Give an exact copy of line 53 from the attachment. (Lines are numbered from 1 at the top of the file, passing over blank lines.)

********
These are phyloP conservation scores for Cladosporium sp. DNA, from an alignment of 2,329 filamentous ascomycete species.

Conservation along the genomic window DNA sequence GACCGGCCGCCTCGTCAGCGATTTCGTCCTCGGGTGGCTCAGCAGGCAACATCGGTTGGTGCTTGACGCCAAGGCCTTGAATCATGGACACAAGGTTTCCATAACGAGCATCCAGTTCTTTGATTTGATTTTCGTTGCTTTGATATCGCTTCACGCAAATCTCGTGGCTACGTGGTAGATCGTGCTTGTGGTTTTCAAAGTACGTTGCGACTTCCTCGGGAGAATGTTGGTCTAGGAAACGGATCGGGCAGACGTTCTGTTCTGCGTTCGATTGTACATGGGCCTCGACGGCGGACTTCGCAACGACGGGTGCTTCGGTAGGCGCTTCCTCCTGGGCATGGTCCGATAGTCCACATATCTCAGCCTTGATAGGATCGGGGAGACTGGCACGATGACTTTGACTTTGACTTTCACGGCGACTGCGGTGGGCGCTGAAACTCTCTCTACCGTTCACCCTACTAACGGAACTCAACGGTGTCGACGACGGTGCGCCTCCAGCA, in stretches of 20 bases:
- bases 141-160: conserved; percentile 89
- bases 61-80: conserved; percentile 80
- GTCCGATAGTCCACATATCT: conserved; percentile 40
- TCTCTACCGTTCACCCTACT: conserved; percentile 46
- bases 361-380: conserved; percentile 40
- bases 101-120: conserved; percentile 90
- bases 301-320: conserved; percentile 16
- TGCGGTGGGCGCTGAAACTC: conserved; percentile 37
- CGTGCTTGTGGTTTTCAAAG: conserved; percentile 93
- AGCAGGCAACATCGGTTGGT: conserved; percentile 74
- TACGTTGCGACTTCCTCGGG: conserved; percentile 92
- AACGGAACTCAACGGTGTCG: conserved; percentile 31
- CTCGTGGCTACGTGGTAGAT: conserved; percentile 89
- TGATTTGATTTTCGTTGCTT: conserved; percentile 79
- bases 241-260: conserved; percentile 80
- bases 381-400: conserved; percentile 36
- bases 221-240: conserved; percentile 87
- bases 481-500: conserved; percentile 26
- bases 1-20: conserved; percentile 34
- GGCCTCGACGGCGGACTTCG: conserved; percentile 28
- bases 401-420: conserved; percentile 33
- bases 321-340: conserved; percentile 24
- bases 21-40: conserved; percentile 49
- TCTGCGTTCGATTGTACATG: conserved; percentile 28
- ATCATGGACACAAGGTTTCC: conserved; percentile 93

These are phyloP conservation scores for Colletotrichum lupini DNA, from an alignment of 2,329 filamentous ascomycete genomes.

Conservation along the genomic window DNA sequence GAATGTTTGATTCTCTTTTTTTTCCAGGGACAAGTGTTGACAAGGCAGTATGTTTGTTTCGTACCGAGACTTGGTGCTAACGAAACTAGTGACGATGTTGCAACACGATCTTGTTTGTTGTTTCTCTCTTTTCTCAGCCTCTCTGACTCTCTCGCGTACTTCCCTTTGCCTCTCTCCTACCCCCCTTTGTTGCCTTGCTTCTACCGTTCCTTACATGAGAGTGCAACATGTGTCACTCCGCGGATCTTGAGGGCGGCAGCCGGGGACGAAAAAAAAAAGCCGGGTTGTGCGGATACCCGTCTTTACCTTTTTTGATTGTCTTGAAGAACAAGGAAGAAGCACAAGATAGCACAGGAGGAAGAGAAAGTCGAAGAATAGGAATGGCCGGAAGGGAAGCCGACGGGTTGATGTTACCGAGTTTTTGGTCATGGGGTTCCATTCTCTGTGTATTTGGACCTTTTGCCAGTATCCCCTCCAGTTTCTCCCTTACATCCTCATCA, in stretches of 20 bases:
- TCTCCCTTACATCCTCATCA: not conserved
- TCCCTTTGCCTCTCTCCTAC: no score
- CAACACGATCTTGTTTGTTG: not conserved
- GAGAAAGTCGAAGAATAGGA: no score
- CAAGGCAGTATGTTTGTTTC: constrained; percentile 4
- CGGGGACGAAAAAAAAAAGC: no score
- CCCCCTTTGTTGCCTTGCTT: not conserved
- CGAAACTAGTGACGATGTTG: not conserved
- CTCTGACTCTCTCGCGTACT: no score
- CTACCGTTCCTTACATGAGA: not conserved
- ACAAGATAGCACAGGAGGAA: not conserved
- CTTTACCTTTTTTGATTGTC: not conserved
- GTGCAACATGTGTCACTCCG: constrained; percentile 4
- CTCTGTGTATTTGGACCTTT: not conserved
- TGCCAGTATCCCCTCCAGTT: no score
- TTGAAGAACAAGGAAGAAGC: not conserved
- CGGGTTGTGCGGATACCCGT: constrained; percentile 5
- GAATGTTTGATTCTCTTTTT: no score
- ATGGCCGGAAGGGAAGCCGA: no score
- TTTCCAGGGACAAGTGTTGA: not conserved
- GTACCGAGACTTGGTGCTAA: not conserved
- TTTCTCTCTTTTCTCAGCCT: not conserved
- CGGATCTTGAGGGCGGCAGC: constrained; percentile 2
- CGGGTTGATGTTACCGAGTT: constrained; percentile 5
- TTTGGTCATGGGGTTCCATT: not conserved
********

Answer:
- CGGGTTGATGTTACCGAGTT: constrained; percentile 5